Both sides are pretty used to this routine by now and no one is surprised when he pulls the tarp from over a couple of people next to the bench and tells them that they can’t sleep there. I’ve wandered over by now and we begin the same argument that we had last night. The constable is concerned, apparently, that if there were to be a sudden rush of people wanting to utilise the services of the particular bench to which one of the tarps is attached, that they might face the horrifying prospect of having their civil liberties infringed by the current usage of the bench.

I begin by expressing my frustration at the obvious sarcasm with which this case is being presented. I remind the constable that we have in fact been bivouacking here for some time now and ask why 3am is the appropriate time to have this challenged, again.

Michael wakes up and is more in the mood for diplomacy. He takes over the bargaining and shortly, feeling empathetic towards the constable’s concern for the hypothetical revellers imminently approaching, we untie the bailing twine with which the shelter is fastened, and Lily moves her sleeping mat 12 inches to the right. Satisfied that law and order has once more been restored in the City of Sydney, our swarthy defender of justice thanks us for our cooperation, returns to his patrol car and leaves.

Later, leaving Glen to expound the history of the Australian Left to Nathaniel, Steve and I go for a walk to get a coffee. Relations with the graveyard shift workers at the two nearest 7/11s are far more amicable than those with the police. The young Indian man at the Hunter St store seems to appreciate the conversation and he tells us about the degree in robotics that he is doing at Sydney University. The $1 coffee is far better value than anything else in the shop.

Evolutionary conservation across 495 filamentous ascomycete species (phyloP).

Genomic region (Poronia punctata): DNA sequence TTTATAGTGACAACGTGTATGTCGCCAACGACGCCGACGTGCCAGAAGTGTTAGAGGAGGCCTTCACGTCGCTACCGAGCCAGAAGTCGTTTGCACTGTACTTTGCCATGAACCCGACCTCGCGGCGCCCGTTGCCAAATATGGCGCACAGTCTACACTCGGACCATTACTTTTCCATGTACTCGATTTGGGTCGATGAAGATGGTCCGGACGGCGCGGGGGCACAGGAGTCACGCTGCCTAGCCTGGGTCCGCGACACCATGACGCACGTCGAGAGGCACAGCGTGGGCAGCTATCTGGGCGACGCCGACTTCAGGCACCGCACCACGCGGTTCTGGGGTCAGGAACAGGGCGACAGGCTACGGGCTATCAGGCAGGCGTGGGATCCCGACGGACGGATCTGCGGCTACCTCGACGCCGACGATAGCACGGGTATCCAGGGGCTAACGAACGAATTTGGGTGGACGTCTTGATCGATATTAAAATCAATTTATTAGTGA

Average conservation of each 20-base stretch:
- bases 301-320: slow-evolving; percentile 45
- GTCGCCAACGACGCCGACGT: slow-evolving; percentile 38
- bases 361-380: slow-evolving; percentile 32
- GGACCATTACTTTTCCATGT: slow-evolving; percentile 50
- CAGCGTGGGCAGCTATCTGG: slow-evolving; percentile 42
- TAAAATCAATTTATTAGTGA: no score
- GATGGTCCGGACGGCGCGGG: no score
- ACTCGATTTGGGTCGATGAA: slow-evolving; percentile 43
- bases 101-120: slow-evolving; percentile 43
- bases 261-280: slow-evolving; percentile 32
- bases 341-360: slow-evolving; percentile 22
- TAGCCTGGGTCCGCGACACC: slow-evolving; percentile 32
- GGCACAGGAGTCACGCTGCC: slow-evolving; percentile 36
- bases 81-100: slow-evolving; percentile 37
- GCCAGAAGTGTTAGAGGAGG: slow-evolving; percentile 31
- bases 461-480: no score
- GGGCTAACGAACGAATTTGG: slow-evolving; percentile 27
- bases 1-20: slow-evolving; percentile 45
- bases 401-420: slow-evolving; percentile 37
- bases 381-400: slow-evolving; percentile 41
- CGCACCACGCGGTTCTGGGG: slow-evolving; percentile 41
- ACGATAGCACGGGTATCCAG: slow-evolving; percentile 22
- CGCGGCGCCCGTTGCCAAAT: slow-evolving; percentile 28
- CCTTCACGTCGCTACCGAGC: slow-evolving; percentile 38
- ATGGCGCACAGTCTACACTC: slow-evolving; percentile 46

With our cardboard trays laden with take away cups we walk back up the length of Martin Place to the Occupy site. I’ve decided to not bother trying to sleep so I might as well relax and enjoy myself, the train I’ll catch doesn’t come until 5am and it’s too wet for walking home tonight.

Launched in 2004, New Matilda is one of Australia's oldest online independent publications. It's focus is on investigative journalism and analysis, with occasional smart arsery thrown in for reasons of sanity. New Matilda is owned and edited by Walkley Award and Human Rights Award winning journalist Chris Graham.